NOTE: Due to the rapidly-changing nature of the covid-19 crisis, elements of this piece could be out of date quickly.
We are changing from a position of practically full employment in the UK to suddenly facing a potential jobs crisis. Figures from YouGov released on the 25th March reveal that out of nearly 3,000 people surveyed, 5% have lost their job as a result of the disruption that the virus has caused. How much the Chancellor’s announcement of support for “furloughed” workers has helped mitigate this effect is unclear at this stage.
For workers suddenly joining the ranks of the unemployed, the number of vacancies took the biggest hit we’ve seen since we started tracking the data in 2012 (we weren’t around for the financial crisis of 2008, so don’t have comparative figures). There are 694,280 jobs on adzuna.co.uk currently, which is down from 898,103 in February, representing a 23% decline across the UK.
Looking at the number of jobs live in the week commencing 29th March compared to the live jobs at the start of the month as the crisis began to unfold, tells a similar story across all sectors. The travel sector and the hospitality sector – two of the sectors getting the most media coverage – have had declines of 18% and 57% respectively.
Despite the fact that our supermarket shelves look like locusts have hit them, and that many supermarkets have announced increased hires to deal with the demand, on the face of it the number of new vacancies is down. As our data only tracks unique job adverts, it’s possible that multiple vacancies are being advertised with the same advert, meaning that the closure of other retail stores is outweighing the growth in vacancies.
In fact the few sectors seeing growth in vacancies are healthcare and nursing (1% growth), and domestic help and cleaning roles (20% growth). Perhaps unsurprisingly as the crisis confines people to their homes, more in-home care and help is needed, and the healthcare sector calls for retirees to help.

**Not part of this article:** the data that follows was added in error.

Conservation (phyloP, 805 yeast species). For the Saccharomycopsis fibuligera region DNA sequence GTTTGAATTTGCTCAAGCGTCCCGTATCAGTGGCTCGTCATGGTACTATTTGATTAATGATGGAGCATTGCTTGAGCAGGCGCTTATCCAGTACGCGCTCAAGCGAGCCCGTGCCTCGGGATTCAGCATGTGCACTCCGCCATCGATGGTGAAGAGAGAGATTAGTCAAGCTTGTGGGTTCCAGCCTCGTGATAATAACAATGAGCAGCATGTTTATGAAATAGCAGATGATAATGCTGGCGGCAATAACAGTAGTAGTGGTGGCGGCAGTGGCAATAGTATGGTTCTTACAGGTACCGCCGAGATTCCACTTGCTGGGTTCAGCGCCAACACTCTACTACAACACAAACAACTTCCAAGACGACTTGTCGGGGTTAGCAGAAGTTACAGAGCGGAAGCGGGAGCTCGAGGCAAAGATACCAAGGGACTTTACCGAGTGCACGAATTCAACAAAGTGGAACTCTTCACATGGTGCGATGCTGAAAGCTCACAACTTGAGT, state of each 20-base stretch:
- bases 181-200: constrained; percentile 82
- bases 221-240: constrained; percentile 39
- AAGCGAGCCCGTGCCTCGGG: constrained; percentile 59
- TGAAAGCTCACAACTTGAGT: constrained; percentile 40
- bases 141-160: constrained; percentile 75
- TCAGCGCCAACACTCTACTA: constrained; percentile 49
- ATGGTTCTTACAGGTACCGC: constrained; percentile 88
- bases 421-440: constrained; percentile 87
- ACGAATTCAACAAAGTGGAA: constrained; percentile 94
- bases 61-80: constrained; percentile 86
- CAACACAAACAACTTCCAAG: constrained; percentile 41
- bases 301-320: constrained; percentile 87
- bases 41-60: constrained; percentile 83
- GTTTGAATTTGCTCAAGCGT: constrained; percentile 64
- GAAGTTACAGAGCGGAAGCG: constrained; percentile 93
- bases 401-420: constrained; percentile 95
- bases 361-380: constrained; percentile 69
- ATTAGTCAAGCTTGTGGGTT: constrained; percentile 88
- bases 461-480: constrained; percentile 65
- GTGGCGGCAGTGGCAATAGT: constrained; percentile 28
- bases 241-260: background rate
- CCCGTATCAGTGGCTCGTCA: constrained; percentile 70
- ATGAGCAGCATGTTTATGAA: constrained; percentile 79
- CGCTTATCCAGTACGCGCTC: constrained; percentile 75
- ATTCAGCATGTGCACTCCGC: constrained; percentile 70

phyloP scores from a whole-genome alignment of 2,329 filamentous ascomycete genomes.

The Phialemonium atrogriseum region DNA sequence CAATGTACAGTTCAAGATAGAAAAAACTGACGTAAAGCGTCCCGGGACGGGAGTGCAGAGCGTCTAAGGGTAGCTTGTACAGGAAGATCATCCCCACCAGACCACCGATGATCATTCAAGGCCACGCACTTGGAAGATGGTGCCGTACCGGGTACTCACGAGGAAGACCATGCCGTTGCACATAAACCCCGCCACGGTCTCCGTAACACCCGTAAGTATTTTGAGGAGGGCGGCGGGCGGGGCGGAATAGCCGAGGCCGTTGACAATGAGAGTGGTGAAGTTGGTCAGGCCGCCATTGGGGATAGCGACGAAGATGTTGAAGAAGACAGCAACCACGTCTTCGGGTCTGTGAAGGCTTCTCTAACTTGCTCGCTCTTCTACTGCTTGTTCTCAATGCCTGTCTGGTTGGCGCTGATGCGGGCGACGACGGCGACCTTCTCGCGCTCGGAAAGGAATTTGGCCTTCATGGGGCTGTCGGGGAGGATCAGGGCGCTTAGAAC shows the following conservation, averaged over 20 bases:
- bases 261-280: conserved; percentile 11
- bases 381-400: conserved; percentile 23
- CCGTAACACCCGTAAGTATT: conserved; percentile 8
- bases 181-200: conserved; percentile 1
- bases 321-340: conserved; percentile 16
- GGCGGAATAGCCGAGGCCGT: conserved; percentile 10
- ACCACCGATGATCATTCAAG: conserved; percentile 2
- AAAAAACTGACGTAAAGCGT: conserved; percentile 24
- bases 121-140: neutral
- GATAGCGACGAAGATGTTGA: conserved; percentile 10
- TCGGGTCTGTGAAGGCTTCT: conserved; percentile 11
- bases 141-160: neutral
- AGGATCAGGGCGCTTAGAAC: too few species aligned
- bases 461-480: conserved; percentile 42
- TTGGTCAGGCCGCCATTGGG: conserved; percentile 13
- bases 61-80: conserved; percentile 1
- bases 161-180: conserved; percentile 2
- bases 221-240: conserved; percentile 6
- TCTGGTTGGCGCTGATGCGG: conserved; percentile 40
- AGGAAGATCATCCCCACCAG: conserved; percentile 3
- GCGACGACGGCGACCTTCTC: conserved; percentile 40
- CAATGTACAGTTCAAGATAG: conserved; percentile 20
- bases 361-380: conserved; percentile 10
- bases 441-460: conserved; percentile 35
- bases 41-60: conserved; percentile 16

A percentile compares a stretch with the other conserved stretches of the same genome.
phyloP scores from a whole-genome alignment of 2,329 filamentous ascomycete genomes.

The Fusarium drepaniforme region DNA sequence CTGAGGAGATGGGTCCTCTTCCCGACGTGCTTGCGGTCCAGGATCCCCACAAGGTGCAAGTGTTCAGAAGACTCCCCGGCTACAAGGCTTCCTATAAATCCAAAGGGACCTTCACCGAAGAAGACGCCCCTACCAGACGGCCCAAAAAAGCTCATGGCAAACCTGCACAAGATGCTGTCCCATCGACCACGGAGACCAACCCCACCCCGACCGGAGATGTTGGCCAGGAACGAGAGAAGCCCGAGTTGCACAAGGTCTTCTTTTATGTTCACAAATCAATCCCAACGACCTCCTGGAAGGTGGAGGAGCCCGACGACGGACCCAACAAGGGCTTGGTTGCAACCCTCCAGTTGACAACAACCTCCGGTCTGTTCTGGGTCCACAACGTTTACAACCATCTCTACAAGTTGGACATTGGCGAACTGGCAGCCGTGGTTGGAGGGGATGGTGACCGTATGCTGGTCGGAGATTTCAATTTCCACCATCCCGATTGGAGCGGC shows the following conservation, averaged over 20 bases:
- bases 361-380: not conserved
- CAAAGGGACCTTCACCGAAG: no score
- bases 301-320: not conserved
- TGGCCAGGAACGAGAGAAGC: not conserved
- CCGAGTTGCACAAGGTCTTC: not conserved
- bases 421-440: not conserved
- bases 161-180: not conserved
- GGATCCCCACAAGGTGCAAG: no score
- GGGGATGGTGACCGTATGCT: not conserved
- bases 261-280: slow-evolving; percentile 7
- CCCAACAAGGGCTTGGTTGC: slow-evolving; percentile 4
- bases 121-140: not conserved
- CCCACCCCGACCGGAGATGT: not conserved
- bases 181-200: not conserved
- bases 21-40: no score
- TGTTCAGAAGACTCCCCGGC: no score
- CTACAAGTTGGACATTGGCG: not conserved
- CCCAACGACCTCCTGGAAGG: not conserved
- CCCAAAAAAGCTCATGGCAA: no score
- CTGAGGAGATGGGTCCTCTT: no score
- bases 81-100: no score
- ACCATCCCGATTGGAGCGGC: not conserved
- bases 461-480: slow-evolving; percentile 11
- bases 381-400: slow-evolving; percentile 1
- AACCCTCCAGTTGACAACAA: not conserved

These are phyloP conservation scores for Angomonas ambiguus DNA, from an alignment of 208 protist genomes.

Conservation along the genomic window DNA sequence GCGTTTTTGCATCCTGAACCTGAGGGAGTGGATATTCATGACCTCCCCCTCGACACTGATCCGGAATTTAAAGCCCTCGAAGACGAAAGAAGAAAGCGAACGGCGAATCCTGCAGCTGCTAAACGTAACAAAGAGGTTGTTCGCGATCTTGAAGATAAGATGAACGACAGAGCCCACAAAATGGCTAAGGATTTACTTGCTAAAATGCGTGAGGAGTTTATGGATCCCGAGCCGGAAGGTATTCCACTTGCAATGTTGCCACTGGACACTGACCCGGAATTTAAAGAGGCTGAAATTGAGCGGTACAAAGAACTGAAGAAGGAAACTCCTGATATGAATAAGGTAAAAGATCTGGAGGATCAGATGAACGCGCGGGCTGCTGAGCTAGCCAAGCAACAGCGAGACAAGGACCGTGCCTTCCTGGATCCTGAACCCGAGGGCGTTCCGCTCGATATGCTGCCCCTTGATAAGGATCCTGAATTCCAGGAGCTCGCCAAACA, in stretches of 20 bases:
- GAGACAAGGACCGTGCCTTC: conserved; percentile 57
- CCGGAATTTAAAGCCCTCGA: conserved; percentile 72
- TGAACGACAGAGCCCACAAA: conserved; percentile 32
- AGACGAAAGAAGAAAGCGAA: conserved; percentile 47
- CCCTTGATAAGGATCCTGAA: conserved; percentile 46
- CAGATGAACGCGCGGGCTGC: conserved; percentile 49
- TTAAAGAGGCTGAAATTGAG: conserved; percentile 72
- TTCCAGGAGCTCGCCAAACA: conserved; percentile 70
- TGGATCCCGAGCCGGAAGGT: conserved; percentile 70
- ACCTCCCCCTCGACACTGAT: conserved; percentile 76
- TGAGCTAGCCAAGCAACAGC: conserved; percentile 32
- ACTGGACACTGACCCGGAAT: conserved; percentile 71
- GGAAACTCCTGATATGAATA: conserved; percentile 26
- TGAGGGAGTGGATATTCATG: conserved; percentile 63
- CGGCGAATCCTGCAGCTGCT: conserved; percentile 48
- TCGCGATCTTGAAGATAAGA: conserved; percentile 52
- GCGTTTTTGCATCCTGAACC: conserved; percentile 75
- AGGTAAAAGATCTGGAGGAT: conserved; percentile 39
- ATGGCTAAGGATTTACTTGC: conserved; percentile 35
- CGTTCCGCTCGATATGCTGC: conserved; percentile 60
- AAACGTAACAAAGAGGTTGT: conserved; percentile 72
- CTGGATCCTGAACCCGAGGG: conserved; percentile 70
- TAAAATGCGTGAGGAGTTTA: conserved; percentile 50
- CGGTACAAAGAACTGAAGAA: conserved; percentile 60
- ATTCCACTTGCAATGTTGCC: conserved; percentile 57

|Sector||Change in vacancies W/C 29th March vs. W/C 1st March|
|Accounting & Finance Jobs||-23.2%|
|Charity & Voluntary Jobs||-39.2%|
|Creative & Design Jobs||-41.3%|
|Customer Services Jobs||-32.0%|
|Domestic help & Cleaning Jobs||20.7%|
|Healthcare & Nursing Jobs||1.0%|
|Hospitality & Catering||-57.3%|
|HR & Recruitment Jobs||-37.1%|
|Logistics & Warehouse Jobs||-9.0%|
|Part time Jobs||-37.0%|
|Scientific & QA Jobs||-12.8%|
|Social work Jobs||-5.6%|
|Trade & Construction Jobs||-23.8%|
We’re watching these numbers closely and we may see changes, but the bottom line is that demand for staff is down significantly across all but a few sectors.
So what does this mean for recruitment?
There’s no escaping that it’s tough times, and we’re hearing already staff cuts in talent acquisition. In fact the drop in new HR & Recruitment jobs is at 37% so far. Our sympathies go out to anyone in that position.
For most businesses it’s about survival. For many businesses, that will mean hiring freezes, and unfortunately redundancies. At times like this it becomes all about numbers, and so that new EVP and employer brand project may have to wait – particularly if you aren’t going to be employing anyone soon.
If you are lucky enough to work in talent acquisition for a company that is still hiring “low skilled” workers, in one respect your job might have got a bit easier as you may get a lot more candidates. The only problem might be hiring them if they can’t leave the house for an interview. (If you’re increasing hiring but struggling to find candidates – get in touch!)
Being able to measure and prove effectiveness of any recruitment activity will be key in whatever happens. Showing where quality candidates have come from, how much it cost to hire, and being able to be flexible and not tied into long term contracts will all have an impact on how talent attraction can thrive in the future.
If you have any questions about the data, please get in touch with me at firstname.lastname@example.org.